- TOP PLAYERSOffensePABLO S. TORRE | August 20, 2012
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- Faces in the CrowdJune 11, 2001
In his interview with Dan Patrick (JUST MY TYPE, Dec. 22), Minnesota tight end Visanthe Shiancoe wondered about the type of person viewing the widely circulated video of him accidentally exposed in the locker room. I'm a 52-year-old, happily married mother of three and a registered nurse who has seen plenty of naked bodies. I saw the video, and he looked fabulous! I don't recall what his face looks like though, so I better go back and check it out again.
It's nice to see Chauncey Billups, one of the NBA's most underrated players, doing well in his hometown of Denver (Home Cookin', Dec. 22). This is the last guy the opposition wants to see at the line with time running out, and he is an unbelievable leader with a great basketball IQ. Those intangibles are just a few of the reasons why he is one of the NBA's best point guards.
On the Cheap
I enjoyed Joe Posnanski's article about the winter meetings in Vegas (Take Me Out to ... the Winter Meetings in Vegas, Baby, Vegas, Dec. 22). As a Twins fan I had to laugh when he quoted Minnesota manager Ron Gardenhire talking about his jacket and saying, "You know what I paid for this? I paid $580. I could have bought three jackets at Target for that." That, in a nutshell, is why—if the Twins are lucky enough to make the playoffs—they will always lose in the first round.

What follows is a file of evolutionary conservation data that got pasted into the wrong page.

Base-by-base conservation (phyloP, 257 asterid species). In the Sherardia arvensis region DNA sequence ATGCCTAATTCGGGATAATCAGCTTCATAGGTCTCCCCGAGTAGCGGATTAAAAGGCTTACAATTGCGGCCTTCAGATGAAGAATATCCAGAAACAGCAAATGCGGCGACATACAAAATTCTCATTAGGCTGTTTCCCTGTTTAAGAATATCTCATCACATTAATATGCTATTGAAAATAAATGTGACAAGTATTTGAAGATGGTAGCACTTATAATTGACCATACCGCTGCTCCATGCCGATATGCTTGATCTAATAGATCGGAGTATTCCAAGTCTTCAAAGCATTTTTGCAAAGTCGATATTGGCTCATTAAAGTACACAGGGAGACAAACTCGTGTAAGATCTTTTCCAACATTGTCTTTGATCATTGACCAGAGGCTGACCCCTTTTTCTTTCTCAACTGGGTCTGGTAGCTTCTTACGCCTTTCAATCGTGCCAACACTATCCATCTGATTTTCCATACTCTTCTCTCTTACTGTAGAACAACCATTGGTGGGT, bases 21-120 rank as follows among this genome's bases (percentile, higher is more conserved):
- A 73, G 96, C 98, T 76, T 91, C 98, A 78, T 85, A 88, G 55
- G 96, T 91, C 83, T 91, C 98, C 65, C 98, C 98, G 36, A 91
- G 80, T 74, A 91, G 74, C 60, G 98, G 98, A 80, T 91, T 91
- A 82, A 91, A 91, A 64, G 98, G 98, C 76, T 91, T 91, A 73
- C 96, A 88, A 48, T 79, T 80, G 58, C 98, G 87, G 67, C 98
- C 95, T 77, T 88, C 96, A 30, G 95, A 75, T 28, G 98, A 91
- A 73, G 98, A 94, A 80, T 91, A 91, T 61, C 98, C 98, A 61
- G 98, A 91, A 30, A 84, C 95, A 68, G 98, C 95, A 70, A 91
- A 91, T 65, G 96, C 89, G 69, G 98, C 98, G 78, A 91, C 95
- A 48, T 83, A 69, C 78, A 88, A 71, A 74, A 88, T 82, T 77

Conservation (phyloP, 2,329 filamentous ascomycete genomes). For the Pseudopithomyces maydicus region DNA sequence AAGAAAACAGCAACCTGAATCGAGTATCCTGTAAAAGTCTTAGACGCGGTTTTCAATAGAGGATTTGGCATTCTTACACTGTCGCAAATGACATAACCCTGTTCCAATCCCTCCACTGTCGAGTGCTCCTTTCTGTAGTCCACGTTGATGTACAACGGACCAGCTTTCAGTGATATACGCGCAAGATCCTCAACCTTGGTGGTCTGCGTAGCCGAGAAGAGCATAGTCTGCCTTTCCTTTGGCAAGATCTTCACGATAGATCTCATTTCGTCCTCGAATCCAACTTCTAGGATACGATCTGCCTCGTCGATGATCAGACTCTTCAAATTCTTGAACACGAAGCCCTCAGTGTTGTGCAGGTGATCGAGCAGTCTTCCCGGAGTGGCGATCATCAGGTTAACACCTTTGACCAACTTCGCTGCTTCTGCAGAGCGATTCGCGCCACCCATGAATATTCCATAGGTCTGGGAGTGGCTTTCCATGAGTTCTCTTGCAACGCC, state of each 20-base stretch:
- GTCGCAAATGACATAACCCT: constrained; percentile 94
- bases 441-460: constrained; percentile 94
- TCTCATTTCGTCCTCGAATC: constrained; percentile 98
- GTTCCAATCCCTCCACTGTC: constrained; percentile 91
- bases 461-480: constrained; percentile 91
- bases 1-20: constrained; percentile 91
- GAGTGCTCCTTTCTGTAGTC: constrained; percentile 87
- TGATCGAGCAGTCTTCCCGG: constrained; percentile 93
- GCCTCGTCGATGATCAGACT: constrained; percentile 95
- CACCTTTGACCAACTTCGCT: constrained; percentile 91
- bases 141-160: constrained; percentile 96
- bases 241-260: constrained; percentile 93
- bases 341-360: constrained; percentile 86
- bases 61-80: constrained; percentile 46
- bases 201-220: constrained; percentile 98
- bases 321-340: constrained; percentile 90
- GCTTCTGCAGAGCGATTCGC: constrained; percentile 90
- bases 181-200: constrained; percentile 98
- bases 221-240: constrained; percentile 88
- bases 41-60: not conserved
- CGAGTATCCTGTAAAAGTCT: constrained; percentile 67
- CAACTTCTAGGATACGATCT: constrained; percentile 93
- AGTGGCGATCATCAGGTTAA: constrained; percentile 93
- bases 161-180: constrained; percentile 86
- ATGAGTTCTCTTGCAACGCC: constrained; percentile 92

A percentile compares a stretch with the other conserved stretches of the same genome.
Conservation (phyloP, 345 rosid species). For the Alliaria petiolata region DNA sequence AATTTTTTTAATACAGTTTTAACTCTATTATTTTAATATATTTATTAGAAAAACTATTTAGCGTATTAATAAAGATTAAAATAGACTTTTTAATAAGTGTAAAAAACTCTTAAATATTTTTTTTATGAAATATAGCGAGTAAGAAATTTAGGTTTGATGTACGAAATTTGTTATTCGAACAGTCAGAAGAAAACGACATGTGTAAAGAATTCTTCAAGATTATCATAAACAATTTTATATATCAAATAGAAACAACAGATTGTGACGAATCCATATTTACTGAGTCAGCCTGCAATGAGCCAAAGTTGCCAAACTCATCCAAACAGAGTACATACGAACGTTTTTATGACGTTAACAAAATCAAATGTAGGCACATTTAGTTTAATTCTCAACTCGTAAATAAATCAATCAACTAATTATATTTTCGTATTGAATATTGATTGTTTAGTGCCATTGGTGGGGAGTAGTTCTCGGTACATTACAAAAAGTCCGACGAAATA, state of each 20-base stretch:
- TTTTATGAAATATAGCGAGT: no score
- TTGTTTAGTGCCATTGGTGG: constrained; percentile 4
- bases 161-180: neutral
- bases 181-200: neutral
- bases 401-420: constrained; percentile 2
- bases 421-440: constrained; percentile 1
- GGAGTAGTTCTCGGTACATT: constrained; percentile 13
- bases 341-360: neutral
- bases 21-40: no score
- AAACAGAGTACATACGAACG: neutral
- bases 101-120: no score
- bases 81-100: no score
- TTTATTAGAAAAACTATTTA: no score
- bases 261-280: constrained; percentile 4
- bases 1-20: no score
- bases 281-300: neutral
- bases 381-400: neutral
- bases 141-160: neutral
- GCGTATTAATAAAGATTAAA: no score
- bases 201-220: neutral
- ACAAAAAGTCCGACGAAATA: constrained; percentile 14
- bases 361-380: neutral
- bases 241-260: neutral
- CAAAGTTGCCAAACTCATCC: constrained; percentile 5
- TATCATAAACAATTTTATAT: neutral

For the Good of Mankind
Your story on The Wrestler described former WWE champion Mick Foley as "decidedly homeless-looking" when he appeared at a screening of the film and compared him with the "washed-up" main character (The Year in Sports Media, Dec. 22). Your readers should know there is more to Foley. Since 1992 Mick has been supporting needy children through the Christian Children's Fund; over the last few years he has donated more than $250,000 for early-childhood-development centers, community centers and health clinics in rural areas of the Philippines and Mexico, and for the building of seven schools in war-torn Sierra Leone. From his travels to these sites he is recognized in some of the most remote parts of the world—not for his wrestling fame but because of his generous heart.
I read your notice in the Dec. 22 issue that I may elect to not receive the annual Swimsuit Issue. Your sensitivity to the sensibilities of your readers further elevates your fine publication. In the interest of controlling any warehousing backlog that this thoughtful offer might produce, please ship all declined copies to me.